Newspaper article News Sentinel

Chase to Pay $166M over Collection Tactics

Newspaper article News Sentinel

Chase to Pay $166M over Collection Tactics

Article excerpt

JPMorgan Chase & Co. will pay $166 million and change credit- card collection practices after regulators found that the bank used abusive tactics to collect debts, the Consumer Financial Protection Bureau said Wednesday.

The company agreed to resolve claims that its Chase Bank USA and Chase Bankcard Services Inc. units pursued the wrong borrowers, sought incorrect amounts or so-called zombie debt that was too old, or relied on documents with improper signatures, according to a CFPB statement.

Of the penalties, $136 million settles claims brought by the Consumer Bureau, 47 states -- including Tennessee -- and the District of Columbia. The Office of the Comptroller of the Currency imposed a $30 million penalty in a related action, CFPB said.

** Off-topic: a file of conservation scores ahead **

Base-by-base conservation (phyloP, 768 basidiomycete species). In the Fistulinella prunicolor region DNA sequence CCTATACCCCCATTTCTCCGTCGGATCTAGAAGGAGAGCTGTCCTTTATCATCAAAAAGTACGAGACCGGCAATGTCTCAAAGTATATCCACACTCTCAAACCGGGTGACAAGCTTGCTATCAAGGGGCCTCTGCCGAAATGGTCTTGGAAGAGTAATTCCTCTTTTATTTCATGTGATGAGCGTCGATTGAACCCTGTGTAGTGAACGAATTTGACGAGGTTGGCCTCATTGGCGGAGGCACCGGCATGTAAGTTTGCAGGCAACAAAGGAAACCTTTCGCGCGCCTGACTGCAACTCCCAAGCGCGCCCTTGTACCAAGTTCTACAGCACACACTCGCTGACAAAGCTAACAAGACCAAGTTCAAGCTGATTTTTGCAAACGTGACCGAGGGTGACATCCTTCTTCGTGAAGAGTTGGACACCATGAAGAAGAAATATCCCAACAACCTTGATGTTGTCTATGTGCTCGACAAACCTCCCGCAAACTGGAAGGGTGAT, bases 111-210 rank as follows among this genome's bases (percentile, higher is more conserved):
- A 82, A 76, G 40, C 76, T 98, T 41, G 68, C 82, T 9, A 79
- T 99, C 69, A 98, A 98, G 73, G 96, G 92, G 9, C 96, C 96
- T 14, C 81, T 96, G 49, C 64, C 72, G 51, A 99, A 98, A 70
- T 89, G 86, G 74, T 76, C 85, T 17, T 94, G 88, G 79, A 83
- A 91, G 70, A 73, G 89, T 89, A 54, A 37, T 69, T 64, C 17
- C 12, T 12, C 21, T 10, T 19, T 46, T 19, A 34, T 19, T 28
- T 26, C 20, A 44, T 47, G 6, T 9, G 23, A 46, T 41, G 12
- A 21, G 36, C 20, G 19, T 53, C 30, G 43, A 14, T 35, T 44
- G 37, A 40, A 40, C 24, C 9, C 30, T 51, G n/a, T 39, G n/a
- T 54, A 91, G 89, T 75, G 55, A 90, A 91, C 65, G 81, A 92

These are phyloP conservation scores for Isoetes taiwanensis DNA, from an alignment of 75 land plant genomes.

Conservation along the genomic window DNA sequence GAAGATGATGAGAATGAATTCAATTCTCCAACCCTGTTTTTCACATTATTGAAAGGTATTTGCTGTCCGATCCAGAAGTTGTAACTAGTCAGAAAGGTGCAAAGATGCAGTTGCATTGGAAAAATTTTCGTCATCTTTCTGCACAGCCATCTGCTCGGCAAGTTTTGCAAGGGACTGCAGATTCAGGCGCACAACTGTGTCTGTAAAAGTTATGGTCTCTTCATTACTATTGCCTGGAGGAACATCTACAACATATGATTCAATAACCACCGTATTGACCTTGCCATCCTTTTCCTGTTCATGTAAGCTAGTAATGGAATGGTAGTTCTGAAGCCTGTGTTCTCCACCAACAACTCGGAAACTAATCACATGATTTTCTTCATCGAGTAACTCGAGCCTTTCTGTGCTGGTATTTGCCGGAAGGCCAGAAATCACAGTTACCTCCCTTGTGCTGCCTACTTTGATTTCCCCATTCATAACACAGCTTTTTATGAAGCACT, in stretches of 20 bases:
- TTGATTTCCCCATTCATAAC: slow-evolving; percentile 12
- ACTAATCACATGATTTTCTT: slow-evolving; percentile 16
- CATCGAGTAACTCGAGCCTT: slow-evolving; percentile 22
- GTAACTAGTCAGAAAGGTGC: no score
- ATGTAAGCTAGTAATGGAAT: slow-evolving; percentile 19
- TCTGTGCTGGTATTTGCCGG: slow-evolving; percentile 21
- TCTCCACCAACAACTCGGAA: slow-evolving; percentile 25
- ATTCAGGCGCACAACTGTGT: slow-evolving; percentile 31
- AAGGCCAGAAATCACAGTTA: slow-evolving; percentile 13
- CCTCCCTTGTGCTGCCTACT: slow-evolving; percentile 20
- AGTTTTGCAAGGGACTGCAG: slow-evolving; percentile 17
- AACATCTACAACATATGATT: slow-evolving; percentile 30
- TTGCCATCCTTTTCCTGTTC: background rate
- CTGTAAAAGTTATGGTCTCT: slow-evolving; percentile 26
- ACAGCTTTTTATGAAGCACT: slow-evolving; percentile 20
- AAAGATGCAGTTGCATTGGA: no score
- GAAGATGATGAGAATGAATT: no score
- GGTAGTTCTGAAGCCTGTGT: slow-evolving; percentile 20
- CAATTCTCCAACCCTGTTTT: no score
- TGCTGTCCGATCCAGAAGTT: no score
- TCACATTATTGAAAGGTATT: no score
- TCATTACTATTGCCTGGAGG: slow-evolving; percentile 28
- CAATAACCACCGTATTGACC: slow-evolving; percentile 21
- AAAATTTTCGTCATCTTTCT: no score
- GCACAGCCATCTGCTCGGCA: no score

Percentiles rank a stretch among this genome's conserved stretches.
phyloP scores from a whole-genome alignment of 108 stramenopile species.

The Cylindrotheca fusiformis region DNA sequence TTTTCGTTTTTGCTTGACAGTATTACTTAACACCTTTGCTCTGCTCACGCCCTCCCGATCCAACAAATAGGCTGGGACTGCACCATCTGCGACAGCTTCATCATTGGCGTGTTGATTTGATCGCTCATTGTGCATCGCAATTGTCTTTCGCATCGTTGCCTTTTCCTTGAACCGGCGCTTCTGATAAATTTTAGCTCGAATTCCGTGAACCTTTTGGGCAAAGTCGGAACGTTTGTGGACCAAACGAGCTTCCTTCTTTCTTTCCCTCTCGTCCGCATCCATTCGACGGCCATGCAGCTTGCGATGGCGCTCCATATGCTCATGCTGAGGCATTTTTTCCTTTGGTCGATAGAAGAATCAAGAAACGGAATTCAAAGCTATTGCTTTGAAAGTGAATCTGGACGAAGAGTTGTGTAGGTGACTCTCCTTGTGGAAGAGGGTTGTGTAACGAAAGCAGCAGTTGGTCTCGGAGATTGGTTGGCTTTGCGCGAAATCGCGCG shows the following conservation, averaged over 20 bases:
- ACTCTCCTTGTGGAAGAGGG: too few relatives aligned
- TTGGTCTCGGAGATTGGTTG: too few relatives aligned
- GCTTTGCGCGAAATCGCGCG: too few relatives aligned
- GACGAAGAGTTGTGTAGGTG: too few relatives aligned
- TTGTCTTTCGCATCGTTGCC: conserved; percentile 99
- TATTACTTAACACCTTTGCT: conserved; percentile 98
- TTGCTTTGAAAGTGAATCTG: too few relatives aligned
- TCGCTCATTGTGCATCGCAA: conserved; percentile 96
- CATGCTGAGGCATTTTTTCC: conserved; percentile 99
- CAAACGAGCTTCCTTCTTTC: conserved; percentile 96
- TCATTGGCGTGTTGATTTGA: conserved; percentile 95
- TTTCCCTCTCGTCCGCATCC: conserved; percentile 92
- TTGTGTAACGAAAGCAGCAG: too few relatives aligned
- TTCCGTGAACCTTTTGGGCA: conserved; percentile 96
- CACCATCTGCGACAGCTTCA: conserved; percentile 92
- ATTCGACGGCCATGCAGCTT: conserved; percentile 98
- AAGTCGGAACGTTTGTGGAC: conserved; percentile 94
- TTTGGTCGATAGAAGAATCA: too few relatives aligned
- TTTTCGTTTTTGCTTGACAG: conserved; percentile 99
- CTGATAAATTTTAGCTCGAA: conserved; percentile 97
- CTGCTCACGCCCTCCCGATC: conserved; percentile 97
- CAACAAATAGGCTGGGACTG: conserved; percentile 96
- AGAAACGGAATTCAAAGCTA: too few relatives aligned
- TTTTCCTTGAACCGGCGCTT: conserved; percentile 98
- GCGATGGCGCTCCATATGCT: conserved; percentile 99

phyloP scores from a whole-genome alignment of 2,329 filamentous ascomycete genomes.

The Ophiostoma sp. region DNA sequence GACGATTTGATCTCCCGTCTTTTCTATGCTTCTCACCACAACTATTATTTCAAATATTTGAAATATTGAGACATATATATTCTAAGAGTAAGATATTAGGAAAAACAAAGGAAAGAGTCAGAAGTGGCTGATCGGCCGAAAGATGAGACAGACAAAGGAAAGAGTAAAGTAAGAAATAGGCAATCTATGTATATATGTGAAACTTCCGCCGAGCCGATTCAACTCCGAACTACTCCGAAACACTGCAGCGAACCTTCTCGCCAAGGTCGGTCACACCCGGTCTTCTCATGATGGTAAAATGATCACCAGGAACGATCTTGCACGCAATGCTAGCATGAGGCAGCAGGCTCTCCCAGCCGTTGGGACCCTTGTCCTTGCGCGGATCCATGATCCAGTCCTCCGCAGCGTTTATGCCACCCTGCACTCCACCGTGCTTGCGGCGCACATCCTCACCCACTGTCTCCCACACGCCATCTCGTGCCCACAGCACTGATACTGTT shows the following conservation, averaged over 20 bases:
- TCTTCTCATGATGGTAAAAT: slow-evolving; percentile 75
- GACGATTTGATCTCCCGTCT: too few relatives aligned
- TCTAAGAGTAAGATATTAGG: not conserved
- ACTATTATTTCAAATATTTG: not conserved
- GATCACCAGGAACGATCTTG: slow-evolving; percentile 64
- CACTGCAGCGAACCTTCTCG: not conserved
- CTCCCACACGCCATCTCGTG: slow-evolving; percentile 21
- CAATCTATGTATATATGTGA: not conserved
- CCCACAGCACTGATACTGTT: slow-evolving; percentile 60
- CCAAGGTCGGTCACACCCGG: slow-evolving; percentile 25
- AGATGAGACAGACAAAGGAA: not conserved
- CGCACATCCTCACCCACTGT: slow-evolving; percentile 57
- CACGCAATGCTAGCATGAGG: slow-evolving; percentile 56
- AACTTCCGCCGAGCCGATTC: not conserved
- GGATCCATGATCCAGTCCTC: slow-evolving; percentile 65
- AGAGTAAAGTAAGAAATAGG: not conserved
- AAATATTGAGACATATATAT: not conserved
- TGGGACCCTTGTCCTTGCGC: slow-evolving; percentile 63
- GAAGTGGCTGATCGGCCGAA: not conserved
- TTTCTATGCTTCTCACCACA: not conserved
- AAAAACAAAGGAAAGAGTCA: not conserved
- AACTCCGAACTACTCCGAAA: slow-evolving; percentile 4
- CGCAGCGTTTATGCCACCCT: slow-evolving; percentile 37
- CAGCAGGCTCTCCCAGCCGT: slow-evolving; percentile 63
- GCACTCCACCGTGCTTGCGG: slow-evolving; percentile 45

"It is important that debt collectors have accurate information when collecting a debt," said Tennessee Attorney General Herbert Slatery III. "In some cases, collectors of Chase accounts had the wrong amount listed as the debt, and in other cases, they attempted to collect debts from people who were not even obligated on the account. Chase addressed these shortcomings in the settlement and addressed one particular problem by stopping those who bought the debt from reselling it. Flipping the debt to multiple parties caused all sorts of errors."

The settlement is JPMorgan's second in two years over its debt- collection practices. In September 2013, the OCC ordered the bank to refund more than $300 million to customers. The company agreed to resolve the latest claims without admitting or denying wrongdoing.

Under the CFPB agreement, about $95 million will be paid to the participating states and the District of Columbia. An additional $11 million will go to states that handled the negotiations. Another $30 million will go to the consumer bureau. …

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